GREENPOINT — After months of scouting overpriced studios in Bushwick while they painted in their living room with two other artists, Amber Hany and Jeff Gipe felt desperate.
That’s when the couple stumbled upon a deal in an unexpected neighborhood.
“I feel a lot less restricted with my work here,” said Hany, 27, inside her new, 3,000-square-foot Franklin Street basement space this weekend, where she arranged a colorful installation.
Gipe was several feet away, also using his sculpture skills to build them a wall in their DIY venue, which will soon be filled with 13 other artists, who are mostly past classmates from Manhattan’s New York Academy of Art MFA program.
The couple had thought of Bushwick as the typical spot to create a makeshift studio, but they have been pleasantly surprised by the new neighborhood.
Currently, the group is refurbishing the space, installing curtains, and planning to host exhibits and critiques in the giant studio near Huron Street.
“We want to make it a community that gets people motivated,” said Gipe, 27, who said he was inspired by a sustainable farm and arts commune near Woodstock called Drop Projects.
“Like you could write the most amazing book ever, but if you don’t have a community’s support it doesn’t go anywhere.”
Their idealism is helped by a practical reality — in their new space, they said each person’s rent is only $1.20 per square foot, compared with at least $2 per square foot in Bushwick, where Gipe said he has seen rents shoot through the roof in the three years he’s lived there.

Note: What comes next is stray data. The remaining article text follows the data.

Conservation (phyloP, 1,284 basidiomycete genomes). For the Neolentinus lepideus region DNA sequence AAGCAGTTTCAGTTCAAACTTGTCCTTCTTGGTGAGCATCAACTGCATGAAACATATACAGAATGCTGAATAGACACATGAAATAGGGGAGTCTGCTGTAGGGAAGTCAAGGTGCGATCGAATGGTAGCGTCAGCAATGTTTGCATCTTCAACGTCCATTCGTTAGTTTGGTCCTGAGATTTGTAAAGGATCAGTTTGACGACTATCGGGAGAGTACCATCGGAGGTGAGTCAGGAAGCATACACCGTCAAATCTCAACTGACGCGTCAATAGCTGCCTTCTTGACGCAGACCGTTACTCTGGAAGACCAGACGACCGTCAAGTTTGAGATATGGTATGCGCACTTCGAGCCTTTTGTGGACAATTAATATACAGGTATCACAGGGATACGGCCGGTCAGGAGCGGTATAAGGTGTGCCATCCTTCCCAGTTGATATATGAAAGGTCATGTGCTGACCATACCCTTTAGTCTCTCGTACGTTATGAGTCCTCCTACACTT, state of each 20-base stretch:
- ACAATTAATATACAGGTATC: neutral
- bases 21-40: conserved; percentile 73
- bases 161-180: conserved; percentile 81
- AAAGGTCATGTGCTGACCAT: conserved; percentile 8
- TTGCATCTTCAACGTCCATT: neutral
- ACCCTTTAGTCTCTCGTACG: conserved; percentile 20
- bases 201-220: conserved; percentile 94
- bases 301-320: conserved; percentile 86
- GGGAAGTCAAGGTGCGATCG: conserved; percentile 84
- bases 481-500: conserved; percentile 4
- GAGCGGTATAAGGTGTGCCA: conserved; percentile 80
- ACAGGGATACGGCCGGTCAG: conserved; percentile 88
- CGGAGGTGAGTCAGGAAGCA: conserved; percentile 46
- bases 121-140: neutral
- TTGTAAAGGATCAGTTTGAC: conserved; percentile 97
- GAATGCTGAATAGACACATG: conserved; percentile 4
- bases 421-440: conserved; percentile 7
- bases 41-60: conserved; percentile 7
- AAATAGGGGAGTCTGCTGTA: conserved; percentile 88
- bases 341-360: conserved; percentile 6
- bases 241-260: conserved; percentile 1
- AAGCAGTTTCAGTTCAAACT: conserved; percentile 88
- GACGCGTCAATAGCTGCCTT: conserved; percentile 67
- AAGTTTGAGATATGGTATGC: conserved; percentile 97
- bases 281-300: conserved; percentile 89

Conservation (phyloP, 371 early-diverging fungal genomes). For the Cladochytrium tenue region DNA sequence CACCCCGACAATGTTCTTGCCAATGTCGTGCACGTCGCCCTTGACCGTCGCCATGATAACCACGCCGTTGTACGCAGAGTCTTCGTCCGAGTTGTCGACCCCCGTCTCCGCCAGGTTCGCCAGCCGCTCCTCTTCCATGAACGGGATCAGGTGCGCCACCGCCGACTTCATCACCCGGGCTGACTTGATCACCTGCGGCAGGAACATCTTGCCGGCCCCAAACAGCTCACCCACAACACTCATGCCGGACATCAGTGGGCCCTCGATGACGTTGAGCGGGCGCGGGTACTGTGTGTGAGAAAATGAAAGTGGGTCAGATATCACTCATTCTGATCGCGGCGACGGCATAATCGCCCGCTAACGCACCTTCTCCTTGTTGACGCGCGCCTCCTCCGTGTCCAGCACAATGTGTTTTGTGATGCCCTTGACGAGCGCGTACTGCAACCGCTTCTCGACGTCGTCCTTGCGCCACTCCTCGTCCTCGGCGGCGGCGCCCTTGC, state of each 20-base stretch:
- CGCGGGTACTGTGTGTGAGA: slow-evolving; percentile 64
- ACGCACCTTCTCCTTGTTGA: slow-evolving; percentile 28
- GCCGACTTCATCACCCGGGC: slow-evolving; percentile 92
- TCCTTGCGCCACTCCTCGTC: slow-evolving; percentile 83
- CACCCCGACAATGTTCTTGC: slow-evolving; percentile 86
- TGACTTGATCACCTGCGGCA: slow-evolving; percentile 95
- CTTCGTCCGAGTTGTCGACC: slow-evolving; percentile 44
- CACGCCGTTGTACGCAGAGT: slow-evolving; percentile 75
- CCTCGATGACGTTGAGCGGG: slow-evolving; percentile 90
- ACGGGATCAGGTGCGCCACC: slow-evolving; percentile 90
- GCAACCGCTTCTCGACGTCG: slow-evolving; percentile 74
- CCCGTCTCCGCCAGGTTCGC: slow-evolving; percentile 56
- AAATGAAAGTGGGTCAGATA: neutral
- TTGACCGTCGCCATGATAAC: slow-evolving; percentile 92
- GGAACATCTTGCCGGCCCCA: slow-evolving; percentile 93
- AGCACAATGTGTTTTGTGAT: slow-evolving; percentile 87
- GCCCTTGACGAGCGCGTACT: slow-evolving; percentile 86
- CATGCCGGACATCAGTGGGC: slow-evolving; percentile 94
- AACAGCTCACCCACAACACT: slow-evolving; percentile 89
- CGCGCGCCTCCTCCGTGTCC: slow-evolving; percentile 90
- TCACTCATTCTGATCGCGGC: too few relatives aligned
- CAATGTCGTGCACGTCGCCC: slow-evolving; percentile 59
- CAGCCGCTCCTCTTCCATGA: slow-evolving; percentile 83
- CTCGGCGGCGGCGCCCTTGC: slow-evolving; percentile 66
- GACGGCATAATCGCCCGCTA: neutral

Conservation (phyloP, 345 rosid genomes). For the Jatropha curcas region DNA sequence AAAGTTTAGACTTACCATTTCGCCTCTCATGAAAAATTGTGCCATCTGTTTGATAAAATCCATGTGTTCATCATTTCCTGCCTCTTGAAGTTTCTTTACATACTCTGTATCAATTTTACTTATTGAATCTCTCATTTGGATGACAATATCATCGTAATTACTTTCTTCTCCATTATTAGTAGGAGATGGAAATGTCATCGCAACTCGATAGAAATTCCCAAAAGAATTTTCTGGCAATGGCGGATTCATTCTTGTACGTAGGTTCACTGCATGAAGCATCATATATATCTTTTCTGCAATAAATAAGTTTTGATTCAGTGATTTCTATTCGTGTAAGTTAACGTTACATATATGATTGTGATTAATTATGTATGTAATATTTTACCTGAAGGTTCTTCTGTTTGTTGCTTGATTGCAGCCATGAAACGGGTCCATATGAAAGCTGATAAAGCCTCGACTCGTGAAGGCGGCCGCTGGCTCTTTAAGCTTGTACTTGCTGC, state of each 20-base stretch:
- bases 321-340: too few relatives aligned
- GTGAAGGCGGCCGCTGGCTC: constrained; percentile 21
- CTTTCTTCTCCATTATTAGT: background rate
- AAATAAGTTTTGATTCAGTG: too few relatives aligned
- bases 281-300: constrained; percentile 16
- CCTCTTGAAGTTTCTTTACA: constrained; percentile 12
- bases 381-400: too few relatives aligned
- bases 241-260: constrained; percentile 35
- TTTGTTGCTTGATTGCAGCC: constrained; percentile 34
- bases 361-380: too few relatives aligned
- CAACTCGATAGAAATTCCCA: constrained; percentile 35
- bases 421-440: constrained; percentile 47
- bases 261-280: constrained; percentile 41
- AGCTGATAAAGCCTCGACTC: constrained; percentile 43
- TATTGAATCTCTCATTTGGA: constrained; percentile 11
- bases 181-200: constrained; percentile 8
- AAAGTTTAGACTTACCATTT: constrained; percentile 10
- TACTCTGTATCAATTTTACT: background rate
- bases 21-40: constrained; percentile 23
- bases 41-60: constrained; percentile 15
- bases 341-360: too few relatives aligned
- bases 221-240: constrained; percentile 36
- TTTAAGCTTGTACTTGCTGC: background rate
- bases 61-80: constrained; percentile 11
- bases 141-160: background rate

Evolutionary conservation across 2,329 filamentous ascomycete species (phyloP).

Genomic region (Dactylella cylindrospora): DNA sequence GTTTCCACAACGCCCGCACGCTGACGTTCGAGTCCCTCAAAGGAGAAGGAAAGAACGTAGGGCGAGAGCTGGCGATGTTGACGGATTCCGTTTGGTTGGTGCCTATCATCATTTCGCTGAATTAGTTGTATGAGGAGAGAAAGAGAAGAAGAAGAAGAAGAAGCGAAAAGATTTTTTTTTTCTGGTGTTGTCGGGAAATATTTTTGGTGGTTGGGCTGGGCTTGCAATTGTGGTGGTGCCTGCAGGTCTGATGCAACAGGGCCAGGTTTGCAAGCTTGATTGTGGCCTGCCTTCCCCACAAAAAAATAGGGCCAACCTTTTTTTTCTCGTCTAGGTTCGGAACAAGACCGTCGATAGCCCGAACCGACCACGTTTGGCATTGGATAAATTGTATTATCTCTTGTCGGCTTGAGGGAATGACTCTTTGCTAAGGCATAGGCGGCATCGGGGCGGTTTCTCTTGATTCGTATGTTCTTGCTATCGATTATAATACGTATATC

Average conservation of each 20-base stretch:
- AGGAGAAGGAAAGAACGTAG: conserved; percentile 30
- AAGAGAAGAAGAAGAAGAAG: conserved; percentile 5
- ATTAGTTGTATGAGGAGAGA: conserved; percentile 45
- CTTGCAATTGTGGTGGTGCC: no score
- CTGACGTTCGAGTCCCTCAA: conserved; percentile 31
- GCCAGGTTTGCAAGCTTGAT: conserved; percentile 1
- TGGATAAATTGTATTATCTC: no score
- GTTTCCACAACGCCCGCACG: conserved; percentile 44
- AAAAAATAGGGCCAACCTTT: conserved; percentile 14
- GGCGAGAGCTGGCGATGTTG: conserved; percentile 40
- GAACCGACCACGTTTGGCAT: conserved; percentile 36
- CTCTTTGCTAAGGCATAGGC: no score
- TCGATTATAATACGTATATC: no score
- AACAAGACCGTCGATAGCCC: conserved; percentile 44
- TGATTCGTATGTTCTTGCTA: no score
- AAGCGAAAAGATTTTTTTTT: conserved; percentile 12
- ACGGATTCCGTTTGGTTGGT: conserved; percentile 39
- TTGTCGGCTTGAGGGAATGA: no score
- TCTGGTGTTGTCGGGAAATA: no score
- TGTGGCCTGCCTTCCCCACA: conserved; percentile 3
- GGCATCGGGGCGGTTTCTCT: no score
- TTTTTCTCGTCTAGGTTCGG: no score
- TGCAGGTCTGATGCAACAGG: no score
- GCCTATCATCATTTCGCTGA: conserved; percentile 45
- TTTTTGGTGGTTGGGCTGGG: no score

For now, Gipe and Hany are still living in their Bushwick apartment, but Gipe said a studio space outside the neighborhood presented a chance to forge his own path.
“In Bushwick, with it being flooded with artists, you feel like you’re drowning a little,” said Gipe, who had rented a Bushwick DIY studio above the music and art center Xpo 929 (also called Party Xpo) on Broadway last year.
“Everybody is trying to do the same thing.”
The trick, he said, was to do something different while maintaining a connection with fellow artists.
“It’s hard to move on after you’re out of the institution because you have that net while you’re in it,” said Gipe, a Colorado native who moved to the city when he started art school. “But working together, I think we’ll be able to give each other the support everyone needs. It can be lonely being an artist.”
This weekend, Gipe and Hany worked together in their new space, as members of the community trickled down into the basement with loads of materials. Gipe prepared the aluminum beams, dry wall and tracking for the walls, while Hany worked in her space where she does oil and encaustic painting, as well as printmaking.
“It’s going to be like a rebirth of ideas,” Hany said. “We mostly all come from the same school, and we have a similar desire to depart from the tradition and regiment there. We’re taking the community out of the institutional setting.”